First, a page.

This is especially true of indie authors far, far away from the Top 100 lists. Can a single author-publisher with fewer than, say, 3 titles, compete against the algorithm-tastic Amazon? Of course they can’t. But they can’t compete with a Big 5 Publisher or specialist presses either. It’s not about competing, in those instances. It’s about finding your market, making small inroads and growing over time. Not going up against behemoths and trying to knock them over.
More Tenuous Conclusions Alert
Overall what I’m drawing from the report is as follows:
- If you’re writing Fantasy or Romance, submitting to traditional publishers would appear to be an uphill struggle, and possibly pointless right now. Among other things, you have the best chance in these genres of making it on your own, and the competition appears to be turning Big 5 publishers away from anyone not already famous.
- Indies are not making any significant headway in Non-Fiction, Literary Fiction, and Biography. They’re the only categories where indies are generally doing worse than everyone else.
- Unless Amazon are skewing the numbers directly against Big 5 Publishers, it looks from the graphs that the Big 5 may actually be kind of crap at picking bestsellers.
- Mystery, Thriller and Suspense is the only category where traditional publishers are truly dominant. I wonder what this could possibly have to do – if anything – with the fact that they only appear to be looking for novels in that genre right now?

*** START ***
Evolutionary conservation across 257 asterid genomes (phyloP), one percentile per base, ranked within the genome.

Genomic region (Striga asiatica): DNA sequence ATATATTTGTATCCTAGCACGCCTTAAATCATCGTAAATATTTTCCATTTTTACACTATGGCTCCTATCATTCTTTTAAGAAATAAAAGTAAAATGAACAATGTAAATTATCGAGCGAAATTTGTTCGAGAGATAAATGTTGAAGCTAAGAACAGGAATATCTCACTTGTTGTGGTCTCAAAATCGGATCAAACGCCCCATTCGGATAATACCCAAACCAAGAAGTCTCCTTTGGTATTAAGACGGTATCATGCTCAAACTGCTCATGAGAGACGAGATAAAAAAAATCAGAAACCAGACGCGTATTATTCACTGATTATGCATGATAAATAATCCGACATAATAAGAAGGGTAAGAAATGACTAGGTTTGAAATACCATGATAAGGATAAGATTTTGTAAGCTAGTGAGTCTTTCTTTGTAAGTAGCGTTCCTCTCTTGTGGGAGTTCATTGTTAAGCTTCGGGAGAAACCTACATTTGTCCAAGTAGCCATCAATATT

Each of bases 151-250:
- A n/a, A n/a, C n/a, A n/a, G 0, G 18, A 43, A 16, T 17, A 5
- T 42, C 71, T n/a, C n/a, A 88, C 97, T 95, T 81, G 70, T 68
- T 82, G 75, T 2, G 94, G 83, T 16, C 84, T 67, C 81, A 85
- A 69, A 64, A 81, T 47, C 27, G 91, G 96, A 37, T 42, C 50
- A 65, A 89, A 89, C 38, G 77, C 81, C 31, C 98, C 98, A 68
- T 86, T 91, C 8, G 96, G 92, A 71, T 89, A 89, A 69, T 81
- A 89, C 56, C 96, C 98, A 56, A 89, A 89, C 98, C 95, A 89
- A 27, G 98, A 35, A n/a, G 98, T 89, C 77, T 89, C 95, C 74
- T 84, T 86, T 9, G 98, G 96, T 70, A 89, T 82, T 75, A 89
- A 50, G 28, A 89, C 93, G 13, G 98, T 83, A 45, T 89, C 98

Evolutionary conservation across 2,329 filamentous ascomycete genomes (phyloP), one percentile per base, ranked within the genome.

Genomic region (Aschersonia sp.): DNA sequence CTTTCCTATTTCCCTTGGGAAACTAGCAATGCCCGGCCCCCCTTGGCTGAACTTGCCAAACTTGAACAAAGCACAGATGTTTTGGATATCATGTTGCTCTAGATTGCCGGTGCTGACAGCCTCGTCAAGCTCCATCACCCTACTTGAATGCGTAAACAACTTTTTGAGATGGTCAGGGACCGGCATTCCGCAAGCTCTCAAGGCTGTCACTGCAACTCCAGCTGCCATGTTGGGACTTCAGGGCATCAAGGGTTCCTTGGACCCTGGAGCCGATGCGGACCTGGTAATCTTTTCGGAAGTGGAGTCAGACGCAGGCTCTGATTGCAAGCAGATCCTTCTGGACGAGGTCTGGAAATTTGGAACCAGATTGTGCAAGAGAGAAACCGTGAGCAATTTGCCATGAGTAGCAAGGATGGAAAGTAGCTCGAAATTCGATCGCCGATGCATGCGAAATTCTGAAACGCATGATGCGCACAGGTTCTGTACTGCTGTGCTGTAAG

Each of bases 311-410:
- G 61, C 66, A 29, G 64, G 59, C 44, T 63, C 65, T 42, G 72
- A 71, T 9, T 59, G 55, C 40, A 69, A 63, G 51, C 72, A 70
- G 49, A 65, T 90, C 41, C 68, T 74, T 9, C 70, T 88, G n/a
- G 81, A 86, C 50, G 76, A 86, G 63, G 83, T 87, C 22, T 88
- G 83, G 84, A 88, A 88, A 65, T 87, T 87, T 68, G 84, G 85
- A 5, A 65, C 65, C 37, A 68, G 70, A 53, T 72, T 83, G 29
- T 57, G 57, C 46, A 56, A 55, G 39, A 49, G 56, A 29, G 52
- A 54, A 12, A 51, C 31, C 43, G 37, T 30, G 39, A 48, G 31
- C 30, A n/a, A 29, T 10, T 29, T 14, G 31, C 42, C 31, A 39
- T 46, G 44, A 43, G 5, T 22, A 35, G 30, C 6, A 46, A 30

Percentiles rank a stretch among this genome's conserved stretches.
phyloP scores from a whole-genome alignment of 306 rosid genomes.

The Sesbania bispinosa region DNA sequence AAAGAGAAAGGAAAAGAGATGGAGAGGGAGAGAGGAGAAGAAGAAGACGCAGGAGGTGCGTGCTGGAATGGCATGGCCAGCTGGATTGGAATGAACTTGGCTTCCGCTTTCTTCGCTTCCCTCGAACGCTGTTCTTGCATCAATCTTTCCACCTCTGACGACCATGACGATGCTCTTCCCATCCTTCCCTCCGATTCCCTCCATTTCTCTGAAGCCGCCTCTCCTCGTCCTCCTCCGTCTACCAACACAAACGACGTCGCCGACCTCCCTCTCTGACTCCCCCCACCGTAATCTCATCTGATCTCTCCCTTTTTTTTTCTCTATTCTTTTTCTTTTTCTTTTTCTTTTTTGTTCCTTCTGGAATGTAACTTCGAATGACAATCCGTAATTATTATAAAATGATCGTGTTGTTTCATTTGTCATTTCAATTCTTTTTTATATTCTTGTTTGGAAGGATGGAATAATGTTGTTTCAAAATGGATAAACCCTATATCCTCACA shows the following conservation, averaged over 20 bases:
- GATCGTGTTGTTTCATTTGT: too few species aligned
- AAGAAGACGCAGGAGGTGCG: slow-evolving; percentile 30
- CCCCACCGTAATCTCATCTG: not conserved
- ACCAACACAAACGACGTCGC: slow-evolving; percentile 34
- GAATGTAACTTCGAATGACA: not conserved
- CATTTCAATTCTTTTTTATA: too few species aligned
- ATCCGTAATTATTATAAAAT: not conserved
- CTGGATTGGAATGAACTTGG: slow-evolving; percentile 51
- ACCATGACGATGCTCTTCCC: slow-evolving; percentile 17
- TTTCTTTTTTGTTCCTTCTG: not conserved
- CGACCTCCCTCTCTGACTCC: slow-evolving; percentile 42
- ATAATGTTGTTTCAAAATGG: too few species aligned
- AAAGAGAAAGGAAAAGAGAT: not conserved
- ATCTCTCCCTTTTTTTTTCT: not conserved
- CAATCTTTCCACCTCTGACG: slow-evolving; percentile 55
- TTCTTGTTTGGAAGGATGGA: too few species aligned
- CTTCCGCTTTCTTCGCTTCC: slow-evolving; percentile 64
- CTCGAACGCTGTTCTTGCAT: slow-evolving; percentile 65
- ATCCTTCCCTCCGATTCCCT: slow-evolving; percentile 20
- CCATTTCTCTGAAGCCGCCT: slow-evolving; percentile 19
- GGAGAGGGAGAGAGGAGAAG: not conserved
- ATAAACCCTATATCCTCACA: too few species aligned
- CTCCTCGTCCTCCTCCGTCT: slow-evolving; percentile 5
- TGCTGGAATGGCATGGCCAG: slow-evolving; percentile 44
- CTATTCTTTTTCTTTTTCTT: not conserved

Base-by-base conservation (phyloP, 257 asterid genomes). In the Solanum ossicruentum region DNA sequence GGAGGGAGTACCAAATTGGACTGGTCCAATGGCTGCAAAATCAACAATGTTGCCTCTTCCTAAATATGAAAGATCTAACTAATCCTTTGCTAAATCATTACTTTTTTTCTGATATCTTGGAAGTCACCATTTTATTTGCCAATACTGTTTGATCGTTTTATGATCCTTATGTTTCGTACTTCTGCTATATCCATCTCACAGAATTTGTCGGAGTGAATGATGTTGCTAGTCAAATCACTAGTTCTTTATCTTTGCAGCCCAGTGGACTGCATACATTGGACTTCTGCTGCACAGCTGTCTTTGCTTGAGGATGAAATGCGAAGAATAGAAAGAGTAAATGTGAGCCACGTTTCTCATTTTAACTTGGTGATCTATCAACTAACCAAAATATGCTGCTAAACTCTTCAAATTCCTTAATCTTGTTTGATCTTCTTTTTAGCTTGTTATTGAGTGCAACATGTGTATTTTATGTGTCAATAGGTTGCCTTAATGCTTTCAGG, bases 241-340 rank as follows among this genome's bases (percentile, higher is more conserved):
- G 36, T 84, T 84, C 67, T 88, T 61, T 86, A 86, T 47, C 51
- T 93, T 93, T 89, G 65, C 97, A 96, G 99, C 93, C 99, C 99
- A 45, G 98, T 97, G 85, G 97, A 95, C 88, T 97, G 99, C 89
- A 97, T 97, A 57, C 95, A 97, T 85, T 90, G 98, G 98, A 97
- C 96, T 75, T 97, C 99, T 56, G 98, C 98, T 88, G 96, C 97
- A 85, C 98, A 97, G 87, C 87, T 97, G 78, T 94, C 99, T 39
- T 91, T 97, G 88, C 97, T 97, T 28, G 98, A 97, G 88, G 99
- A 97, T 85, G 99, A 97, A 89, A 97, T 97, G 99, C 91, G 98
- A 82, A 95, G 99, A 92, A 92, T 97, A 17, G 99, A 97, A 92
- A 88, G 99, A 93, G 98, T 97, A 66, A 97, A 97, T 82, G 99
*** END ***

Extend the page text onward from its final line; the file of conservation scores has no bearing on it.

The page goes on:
I’ll leave you with a piece of advice I heard recently from a hybrid mid-list author who, having been traditionally published for years, has since moved into publishing both new and old titles independently:
“Get an agent, and get them to get you a deal with one of the Amazon imprints. It’s the only deal these days which is actually making any financial sense for authors. Say what you like about Amazon, but they pay their authors more than anyone else.”
This makes sense to me. Because Amazon is both publisher and distributor, instead of giving away 55-60% of a final book price to wholesalers and retailers, they can afford to give a bigger chunk to their authors, and indeed, appear to be doing so. Yes, they are big. Yes, they are powerful. But if you can’t beat ’em, eh?
* NECESSARILY TEDIOUS DISCLAIMER: Some have pointed out that when the number of books which Amazon publishes is taken as a proportion of the total e-book universe, Amazon have a far greater representation in the Top 100 than would be expected for the number of books they actually have out there. But my problem with that argument is that Amazon’s imprints are a relatively new enterprise, and we have no idea how many of the (apparently) 5.1 million e-books were published 3 years ago, or 5, or 7, or are new digital editions of very old or stale titles. There is also the enormous problem of equating traditional output with the growing number of indie titles every year from single-title or inexperienced or even unedited author-publishers who also have no idea how to market a book. So I’ll just leave that there.